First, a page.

PS…This article makes my baby girl’s first appearance in the media!

Are You in the Right Place?

I just moved to Chattanooga TN a year ago, mainly due to some advice from my friend Dan Miller. It’s not been easy. As a matter of fact, many aspects of it have been pretty hard because we had no family or support system where we moved. But still, it’s worth it.

I feel I have to ask, are you in the right place for your calling?

Where you do what you do matters

This message was written by a team of geeks, nerds, gamers, and Dr. David Powers. You can always find us at www.drdavidpowers.com. Thanks for reading!

Links-

Check out Dan Miller. Scroll down and you’ll find a link to him.

My July 2016 Reading List

I’m an avid reader, and I think it would be cool if you were too. Because I’d love to interest you in what’s out there, I’ll start posting the books I read in the previous month. Depending on what I’ve been involved in and, of course, the book itself, the number of books will vary.

The Innocent by David Baldacci. I love reading mysteries by audio when I’m travelling. My 11yo son and I listened to this one on a two week road trip to a speaking engagement in CT. It’s a great book. I only had to fast forward one section that I thought he was too young for.

The Brand Gap by Marty Neumeier. This one came highly recommended from my good friend Kent Julian. One of the best books I’ve ever read on branding.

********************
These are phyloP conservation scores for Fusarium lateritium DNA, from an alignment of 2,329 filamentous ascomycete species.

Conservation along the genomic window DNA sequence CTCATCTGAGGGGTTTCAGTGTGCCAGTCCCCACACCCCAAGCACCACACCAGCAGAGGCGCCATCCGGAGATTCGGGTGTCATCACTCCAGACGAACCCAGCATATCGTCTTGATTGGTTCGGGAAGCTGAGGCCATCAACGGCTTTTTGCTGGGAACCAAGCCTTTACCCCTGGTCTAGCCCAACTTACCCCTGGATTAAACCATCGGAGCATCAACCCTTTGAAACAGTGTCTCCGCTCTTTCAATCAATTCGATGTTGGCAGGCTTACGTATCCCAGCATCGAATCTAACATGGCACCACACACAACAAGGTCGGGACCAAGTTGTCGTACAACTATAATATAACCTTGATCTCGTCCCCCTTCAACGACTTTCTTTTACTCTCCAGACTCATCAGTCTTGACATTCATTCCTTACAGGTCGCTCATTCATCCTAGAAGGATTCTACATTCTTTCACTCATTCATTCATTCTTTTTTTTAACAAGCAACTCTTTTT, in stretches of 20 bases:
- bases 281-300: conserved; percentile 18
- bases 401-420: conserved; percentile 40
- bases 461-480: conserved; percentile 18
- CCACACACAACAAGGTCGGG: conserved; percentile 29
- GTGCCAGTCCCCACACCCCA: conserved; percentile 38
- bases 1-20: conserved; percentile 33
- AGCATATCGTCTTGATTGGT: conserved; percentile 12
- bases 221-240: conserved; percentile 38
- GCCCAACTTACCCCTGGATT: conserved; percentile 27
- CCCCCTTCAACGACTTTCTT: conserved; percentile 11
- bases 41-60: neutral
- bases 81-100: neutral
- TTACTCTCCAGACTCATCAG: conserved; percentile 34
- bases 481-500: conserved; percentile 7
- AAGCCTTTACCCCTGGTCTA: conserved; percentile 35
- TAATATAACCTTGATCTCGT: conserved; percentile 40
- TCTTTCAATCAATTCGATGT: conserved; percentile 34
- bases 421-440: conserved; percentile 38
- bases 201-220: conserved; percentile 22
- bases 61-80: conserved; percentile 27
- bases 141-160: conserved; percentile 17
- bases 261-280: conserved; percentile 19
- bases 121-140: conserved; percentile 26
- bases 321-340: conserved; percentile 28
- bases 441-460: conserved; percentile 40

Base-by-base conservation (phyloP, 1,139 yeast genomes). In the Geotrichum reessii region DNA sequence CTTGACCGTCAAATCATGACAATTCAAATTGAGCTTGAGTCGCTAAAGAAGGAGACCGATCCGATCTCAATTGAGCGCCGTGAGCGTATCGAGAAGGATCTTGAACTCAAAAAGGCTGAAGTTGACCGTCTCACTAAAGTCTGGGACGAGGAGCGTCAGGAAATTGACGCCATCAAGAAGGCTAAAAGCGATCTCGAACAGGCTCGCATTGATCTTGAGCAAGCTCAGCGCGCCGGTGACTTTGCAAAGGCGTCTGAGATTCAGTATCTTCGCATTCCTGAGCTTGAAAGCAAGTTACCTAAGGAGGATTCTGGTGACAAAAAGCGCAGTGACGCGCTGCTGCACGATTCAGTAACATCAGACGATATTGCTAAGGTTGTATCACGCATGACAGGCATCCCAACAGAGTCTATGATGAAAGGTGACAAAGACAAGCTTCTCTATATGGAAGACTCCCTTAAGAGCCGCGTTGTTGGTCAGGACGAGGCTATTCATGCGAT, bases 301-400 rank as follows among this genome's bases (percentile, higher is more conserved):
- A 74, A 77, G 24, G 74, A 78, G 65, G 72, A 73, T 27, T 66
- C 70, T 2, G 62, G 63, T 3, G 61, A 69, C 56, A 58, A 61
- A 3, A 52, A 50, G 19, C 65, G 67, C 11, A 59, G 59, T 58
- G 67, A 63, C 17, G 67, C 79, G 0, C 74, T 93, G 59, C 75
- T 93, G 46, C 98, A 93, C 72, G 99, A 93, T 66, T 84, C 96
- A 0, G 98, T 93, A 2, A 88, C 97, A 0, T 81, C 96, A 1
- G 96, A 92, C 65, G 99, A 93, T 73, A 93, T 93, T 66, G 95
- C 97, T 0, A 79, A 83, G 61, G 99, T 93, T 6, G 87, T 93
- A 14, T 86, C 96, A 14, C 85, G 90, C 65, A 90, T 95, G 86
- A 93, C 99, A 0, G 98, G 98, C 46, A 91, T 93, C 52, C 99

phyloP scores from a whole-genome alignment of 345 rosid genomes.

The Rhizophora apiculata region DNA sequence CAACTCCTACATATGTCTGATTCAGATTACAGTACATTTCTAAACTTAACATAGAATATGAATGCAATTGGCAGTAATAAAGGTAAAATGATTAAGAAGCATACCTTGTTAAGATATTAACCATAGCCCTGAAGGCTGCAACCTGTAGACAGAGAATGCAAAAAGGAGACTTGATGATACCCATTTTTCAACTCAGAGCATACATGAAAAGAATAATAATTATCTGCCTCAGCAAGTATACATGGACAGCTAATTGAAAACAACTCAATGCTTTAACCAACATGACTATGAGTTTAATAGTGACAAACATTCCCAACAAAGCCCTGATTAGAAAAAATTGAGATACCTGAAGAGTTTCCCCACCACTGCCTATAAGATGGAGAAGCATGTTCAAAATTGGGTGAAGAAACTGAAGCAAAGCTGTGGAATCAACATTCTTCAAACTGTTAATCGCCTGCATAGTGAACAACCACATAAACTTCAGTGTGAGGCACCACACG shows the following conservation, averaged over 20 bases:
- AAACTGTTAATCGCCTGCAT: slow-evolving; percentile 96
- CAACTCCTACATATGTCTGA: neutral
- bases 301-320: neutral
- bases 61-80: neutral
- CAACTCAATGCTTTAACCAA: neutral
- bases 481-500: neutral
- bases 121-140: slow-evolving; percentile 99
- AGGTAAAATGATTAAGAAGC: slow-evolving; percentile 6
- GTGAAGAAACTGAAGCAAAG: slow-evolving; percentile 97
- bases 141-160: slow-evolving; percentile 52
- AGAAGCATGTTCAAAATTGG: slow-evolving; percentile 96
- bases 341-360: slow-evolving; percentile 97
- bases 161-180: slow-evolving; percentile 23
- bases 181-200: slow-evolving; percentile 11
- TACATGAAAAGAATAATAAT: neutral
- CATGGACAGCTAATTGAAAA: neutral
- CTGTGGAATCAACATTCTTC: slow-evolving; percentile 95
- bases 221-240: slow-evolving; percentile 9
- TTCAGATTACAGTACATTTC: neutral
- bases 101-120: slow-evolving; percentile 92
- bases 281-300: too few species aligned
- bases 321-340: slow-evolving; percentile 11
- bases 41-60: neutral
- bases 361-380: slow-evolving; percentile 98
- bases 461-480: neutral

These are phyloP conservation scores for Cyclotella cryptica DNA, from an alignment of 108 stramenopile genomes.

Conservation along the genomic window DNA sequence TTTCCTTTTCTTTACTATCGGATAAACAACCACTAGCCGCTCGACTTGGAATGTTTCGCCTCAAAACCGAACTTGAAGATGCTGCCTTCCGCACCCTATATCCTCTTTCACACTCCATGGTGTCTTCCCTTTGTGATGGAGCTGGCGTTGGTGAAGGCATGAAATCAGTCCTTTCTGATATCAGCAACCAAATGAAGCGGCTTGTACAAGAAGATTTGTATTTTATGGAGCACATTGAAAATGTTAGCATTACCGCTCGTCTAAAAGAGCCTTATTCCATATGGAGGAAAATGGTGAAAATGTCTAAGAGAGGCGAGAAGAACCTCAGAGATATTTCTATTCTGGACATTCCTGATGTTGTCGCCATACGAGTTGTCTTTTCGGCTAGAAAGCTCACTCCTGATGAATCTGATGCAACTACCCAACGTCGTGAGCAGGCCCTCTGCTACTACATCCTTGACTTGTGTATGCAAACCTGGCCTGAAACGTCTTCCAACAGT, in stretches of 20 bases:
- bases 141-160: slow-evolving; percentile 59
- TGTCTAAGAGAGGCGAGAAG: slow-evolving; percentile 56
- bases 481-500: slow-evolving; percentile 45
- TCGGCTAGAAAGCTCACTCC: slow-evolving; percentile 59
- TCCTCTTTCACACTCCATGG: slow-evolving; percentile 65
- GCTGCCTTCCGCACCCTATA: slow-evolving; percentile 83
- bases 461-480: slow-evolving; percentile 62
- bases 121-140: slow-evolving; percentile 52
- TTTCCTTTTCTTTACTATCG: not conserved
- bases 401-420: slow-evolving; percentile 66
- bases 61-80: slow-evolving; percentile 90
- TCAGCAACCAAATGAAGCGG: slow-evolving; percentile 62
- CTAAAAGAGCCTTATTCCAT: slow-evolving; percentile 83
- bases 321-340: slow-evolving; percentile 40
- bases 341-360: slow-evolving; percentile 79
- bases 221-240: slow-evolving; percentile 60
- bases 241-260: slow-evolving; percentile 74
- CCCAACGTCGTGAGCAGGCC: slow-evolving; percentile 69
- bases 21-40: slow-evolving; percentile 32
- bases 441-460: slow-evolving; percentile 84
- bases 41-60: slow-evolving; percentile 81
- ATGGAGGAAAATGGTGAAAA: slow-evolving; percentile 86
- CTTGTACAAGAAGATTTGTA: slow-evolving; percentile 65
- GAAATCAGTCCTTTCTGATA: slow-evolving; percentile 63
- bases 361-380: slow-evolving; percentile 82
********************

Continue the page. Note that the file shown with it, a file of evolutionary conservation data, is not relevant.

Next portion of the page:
Cheaper by the Dozen by Frank Gilbreth Jr. and Ernestine Gilbreth Carey. I thought the Disney movies were cute and funny, but they don’t hold a candle to the true story they came from. In this case, truth is so much more spectacular than fiction.

Fighting Fit by Col. David Ben-Asher. This is a martial arts book about Israeli defense forces training. It’s a great book about basic self-defense training.

That’s it for this month.

This message was written by a team of geeks, nerds, gamers, and Dr. David Powers. You can always find us at  www.drdavidpowers.com. Thanks for reading!

Are You a Weird but Harmless Animal?

I saw this in a comic book and couldn’t help but establish some correlation to my own life.

Zoo of Weird But Harmless Animals

I don’t fit into many traditional molds. I don’t look like a typical ‘whatever’ in the role I’m filling at any given time, be it dad, speaker, or coach. But that’s okay. That’s who I am. That’s what makes me, well…me.

I’m a weird but harmless animal.

I hope you are too.

Don’t ever be normal.

Be you.

This message was written by a team of geeks, nerds, gamers, and Dr. David Powers. You can always find us at  www.drdavidpowers.com. Thanks for reading!